Solving world hunger

In an article titled "2% of Elon Musk's wealth could solve world hunger", David Beasley, director of the United Nation's (UN) World Food Programme, said that billionaires such as Elon Musk and Jeff Bezos could "step up now, on a one-time basis... [and donate] $US6 billion to help 42 million people that are literally going to die if we don't reach them. It's not complicated".

$US6 billion is about 2% of Elon Musk's net worth, which got him interested – Musk tweeted a reply that "If WFP can describe on this Twitter thread exactly how $US6B will solve world hunger, I will sell Tesla stock right now and do it. But it must be open source accounting, so the public sees precisely how the money is spent."

Stepping back: The UN has a goal to "end hunger by 2030... [by] eliminating undernourishment for all". It's an ambitious target that in 2020 alone it raised $US8.4 billion to combat. However, the agency's spending hasn't done much to reduce global undernourishment, which declined just 0.3 percentage points in the five years between 2012 and 2017 (see chart above).

Why this matters: Solving world hunger for $US6 billion would be a bargain – that's just 0.09% of the US government's annual spending. Musk is effectively calling Beasley's bluff, hence his request that before he donates a cent the UN needs to "publish your current & proposed spending in detail so people can see exactly where money goes. Sunlight is a wonderful thing."

Looking forward: If the UN does open its books and produce a planned spending proposal, Musk is crazy enough to follow through on his promise despite the fact he would be taxed at 52% and tank Tesla's valuation in the process. But the likelihood of such information coming out of an organisation that spends more flying staff around the world, often in first class, than it does on AIDS, tuberculosis or malaria, is extremely slim.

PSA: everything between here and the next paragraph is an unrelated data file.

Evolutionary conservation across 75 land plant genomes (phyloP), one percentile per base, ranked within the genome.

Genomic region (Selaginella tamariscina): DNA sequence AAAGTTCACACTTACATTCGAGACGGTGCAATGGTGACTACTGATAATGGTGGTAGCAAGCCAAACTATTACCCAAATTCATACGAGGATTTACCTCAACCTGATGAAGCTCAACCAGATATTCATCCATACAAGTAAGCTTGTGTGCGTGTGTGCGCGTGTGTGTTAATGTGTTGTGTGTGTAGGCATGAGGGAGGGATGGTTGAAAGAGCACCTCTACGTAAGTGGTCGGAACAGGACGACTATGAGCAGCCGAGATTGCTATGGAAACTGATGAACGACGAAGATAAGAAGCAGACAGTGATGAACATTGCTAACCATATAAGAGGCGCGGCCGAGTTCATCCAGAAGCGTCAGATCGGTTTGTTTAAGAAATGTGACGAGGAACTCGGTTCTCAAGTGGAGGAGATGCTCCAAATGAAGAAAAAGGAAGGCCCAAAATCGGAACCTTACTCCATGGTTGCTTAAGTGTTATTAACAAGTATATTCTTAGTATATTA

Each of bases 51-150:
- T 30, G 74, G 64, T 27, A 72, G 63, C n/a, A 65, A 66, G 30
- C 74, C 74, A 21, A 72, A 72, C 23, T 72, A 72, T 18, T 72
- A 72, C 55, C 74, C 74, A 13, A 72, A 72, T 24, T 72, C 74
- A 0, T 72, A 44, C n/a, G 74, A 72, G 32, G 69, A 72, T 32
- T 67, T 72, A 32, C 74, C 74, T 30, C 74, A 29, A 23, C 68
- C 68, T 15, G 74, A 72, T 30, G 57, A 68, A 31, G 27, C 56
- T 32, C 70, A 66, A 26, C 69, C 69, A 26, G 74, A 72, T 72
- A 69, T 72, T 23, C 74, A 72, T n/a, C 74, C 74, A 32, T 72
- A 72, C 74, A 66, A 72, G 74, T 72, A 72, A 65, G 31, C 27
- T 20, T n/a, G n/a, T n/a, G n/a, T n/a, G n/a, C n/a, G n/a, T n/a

Either way, it's good to see some light shone on a very real issue and perhaps have some solutions thrown around that don't involve sending additional billions to an organisation that doesn't spend its current billions all that well.

The Wrap Up
    🎰Crown will enforce a strict full vaccination entry rule for all of its casinos across Australia, "even if coronavirus rules are eventually changed to allow unvaccinated punters back through their doors".
    ✈️Fully vaccinated citizens of Singapore will be allowed to fly to Australia (NSW) quarantine-free from 21 November.
    🗾Japan's ruling LDP won re-election, securing yet another stable majority that will enable new Prime Minister Fumio Kishida to "ramp up stimulus".
    💉The US FDA delayed approving Moderna's vaccine for teenagers, saying it needs more time to study "the risk of myocarditis in kids". The decision will also delay Moderna's hopes of seeking approval for a lower-dose version for kids aged 6 to 11.
    👩‍⚕️Tassie's government stood down 170 health staff (around 1% of the total) that failed to prove they had been fully vaccinated against COVID-19 as part of a public health directive, including 38 permanent nurses (but no doctors).
    💰In Queensland, 4,000 health workers (around 3% of the total) have been suspended on full pay (where's the incentive!?!) for refusing to prove they've been vaccinated against COVID-19.
    📈South Australia's government released modelling showing that once its border reopens it could expect between 4-51 deaths in the first 300 days, depending on which public health measures are maintained.
    🦇The long-tailed bat won New Zealand's bird of the year award, despite being a mammal. Forest & Bird's Bird of the Year spokesperson Laura Keown said "I think I'm going to be fired".
    📱Private text messages between ScoMo and France's President Macron were leaked to the media, allegedly showing that Macro was indeed warned that Australia was considering tearing up the submarine deal.
    🏝️Tonga recorded its first ever COVID-19 case and immediately went into a 1-week hard lockdown.